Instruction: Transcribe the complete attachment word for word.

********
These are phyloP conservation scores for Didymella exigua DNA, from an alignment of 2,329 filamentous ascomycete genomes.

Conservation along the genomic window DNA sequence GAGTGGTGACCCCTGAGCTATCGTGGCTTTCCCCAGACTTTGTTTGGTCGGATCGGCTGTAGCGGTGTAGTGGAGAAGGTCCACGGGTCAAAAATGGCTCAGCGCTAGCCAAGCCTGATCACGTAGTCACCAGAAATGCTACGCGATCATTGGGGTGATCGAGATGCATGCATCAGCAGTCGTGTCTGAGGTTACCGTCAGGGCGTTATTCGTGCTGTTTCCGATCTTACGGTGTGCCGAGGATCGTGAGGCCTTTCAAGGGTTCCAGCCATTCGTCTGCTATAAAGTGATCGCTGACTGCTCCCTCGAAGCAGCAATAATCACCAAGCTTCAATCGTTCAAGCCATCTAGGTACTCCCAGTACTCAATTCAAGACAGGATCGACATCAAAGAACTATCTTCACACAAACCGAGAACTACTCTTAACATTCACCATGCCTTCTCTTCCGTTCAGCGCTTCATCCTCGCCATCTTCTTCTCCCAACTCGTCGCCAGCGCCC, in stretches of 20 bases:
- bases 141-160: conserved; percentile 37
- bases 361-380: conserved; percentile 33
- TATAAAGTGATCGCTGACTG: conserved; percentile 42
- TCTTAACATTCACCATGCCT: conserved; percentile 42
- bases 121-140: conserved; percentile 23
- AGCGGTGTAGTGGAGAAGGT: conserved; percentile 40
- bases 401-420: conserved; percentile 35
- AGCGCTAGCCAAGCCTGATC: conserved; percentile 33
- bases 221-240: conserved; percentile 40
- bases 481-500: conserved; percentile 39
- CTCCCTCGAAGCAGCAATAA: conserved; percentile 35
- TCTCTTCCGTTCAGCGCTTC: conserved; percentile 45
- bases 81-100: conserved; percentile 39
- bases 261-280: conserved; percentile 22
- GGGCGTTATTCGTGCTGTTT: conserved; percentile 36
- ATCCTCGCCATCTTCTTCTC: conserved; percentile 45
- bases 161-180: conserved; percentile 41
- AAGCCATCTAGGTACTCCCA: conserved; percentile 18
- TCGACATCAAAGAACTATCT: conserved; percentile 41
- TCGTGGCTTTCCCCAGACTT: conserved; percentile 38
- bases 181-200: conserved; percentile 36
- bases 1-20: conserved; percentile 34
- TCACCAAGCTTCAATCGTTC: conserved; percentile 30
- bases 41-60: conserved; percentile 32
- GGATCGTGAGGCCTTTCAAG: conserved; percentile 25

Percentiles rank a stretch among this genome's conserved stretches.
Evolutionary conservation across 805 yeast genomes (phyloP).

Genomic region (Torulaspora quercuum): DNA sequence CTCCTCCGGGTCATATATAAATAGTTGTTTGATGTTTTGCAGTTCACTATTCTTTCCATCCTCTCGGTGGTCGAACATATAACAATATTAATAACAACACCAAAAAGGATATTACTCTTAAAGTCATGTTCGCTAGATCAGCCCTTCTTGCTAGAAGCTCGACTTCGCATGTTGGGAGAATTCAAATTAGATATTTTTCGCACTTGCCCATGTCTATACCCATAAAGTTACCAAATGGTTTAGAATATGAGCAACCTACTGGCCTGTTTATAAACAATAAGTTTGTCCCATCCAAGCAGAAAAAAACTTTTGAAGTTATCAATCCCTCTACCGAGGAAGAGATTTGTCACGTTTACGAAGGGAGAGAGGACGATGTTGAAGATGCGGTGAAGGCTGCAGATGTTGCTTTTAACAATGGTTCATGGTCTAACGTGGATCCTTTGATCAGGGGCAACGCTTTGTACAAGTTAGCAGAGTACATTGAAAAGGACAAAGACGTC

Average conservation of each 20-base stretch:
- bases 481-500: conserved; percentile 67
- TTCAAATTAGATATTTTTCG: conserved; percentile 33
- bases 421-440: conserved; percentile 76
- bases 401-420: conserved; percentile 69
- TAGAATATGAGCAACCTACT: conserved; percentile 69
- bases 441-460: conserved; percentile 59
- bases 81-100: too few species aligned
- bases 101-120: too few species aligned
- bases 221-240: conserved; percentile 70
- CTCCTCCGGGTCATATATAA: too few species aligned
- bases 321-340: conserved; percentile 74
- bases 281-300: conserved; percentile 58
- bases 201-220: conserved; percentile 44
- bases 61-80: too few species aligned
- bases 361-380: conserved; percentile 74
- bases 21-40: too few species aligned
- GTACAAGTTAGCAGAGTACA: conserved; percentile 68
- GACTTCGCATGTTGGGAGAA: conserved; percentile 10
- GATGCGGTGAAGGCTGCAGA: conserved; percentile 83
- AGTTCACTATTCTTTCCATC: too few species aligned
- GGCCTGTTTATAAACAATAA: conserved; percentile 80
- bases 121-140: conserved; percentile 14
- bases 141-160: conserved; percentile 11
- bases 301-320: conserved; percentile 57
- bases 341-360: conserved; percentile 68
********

These are phyloP conservation scores for Didymella exigua DNA, from an alignment of 2,329 filamentous ascomycete genomes.

Conservation along the genomic window DNA sequence GAGTGGTGACCCCTGAGCTATCGTGGCTTTCCCCAGACTTTGTTTGGTCGGATCGGCTGTAGCGGTGTAGTGGAGAAGGTCCACGGGTCAAAAATGGCTCAGCGCTAGCCAAGCCTGATCACGTAGTCACCAGAAATGCTACGCGATCATTGGGGTGATCGAGATGCATGCATCAGCAGTCGTGTCTGAGGTTACCGTCAGGGCGTTATTCGTGCTGTTTCCGATCTTACGGTGTGCCGAGGATCGTGAGGCCTTTCAAGGGTTCCAGCCATTCGTCTGCTATAAAGTGATCGCTGACTGCTCCCTCGAAGCAGCAATAATCACCAAGCTTCAATCGTTCAAGCCATCTAGGTACTCCCAGTACTCAATTCAAGACAGGATCGACATCAAAGAACTATCTTCACACAAACCGAGAACTACTCTTAACATTCACCATGCCTTCTCTTCCGTTCAGCGCTTCATCCTCGCCATCTTCTTCTCCCAACTCGTCGCCAGCGCCC, in stretches of 20 bases:
- bases 141-160: conserved; percentile 37
- bases 361-380: conserved; percentile 33
- TATAAAGTGATCGCTGACTG: conserved; percentile 42
- TCTTAACATTCACCATGCCT: conserved; percentile 42
- bases 121-140: conserved; percentile 23
- AGCGGTGTAGTGGAGAAGGT: conserved; percentile 40
- bases 401-420: conserved; percentile 35
- AGCGCTAGCCAAGCCTGATC: conserved; percentile 33
- bases 221-240: conserved; percentile 40
- bases 481-500: conserved; percentile 39
- CTCCCTCGAAGCAGCAATAA: conserved; percentile 35
- TCTCTTCCGTTCAGCGCTTC: conserved; percentile 45
- bases 81-100: conserved; percentile 39
- bases 261-280: conserved; percentile 22
- GGGCGTTATTCGTGCTGTTT: conserved; percentile 36
- ATCCTCGCCATCTTCTTCTC: conserved; percentile 45
- bases 161-180: conserved; percentile 41
- AAGCCATCTAGGTACTCCCA: conserved; percentile 18
- TCGACATCAAAGAACTATCT: conserved; percentile 41
- TCGTGGCTTTCCCCAGACTT: conserved; percentile 38
- bases 181-200: conserved; percentile 36
- bases 1-20: conserved; percentile 34
- TCACCAAGCTTCAATCGTTC: conserved; percentile 30
- bases 41-60: conserved; percentile 32
- GGATCGTGAGGCCTTTCAAG: conserved; percentile 25

Percentiles rank a stretch among this genome's conserved stretches.
Evolutionary conservation across 805 yeast genomes (phyloP).

Genomic region (Torulaspora quercuum): DNA sequence CTCCTCCGGGTCATATATAAATAGTTGTTTGATGTTTTGCAGTTCACTATTCTTTCCATCCTCTCGGTGGTCGAACATATAACAATATTAATAACAACACCAAAAAGGATATTACTCTTAAAGTCATGTTCGCTAGATCAGCCCTTCTTGCTAGAAGCTCGACTTCGCATGTTGGGAGAATTCAAATTAGATATTTTTCGCACTTGCCCATGTCTATACCCATAAAGTTACCAAATGGTTTAGAATATGAGCAACCTACTGGCCTGTTTATAAACAATAAGTTTGTCCCATCCAAGCAGAAAAAAACTTTTGAAGTTATCAATCCCTCTACCGAGGAAGAGATTTGTCACGTTTACGAAGGGAGAGAGGACGATGTTGAAGATGCGGTGAAGGCTGCAGATGTTGCTTTTAACAATGGTTCATGGTCTAACGTGGATCCTTTGATCAGGGGCAACGCTTTGTACAAGTTAGCAGAGTACATTGAAAAGGACAAAGACGTC

Average conservation of each 20-base stretch:
- bases 481-500: conserved; percentile 67
- TTCAAATTAGATATTTTTCG: conserved; percentile 33
- bases 421-440: conserved; percentile 76
- bases 401-420: conserved; percentile 69
- TAGAATATGAGCAACCTACT: conserved; percentile 69
- bases 441-460: conserved; percentile 59
- bases 81-100: too few species aligned
- bases 101-120: too few species aligned
- bases 221-240: conserved; percentile 70
- CTCCTCCGGGTCATATATAA: too few species aligned
- bases 321-340: conserved; percentile 74
- bases 281-300: conserved; percentile 58
- bases 201-220: conserved; percentile 44
- bases 61-80: too few species aligned
- bases 361-380: conserved; percentile 74
- bases 21-40: too few species aligned
- GTACAAGTTAGCAGAGTACA: conserved; percentile 68
- GACTTCGCATGTTGGGAGAA: conserved; percentile 10
- GATGCGGTGAAGGCTGCAGA: conserved; percentile 83
- AGTTCACTATTCTTTCCATC: too few species aligned
- GGCCTGTTTATAAACAATAA: conserved; percentile 80
- bases 121-140: conserved; percentile 14
- bases 141-160: conserved; percentile 11
- bases 301-320: conserved; percentile 57
- bases 341-360: conserved; percentile 68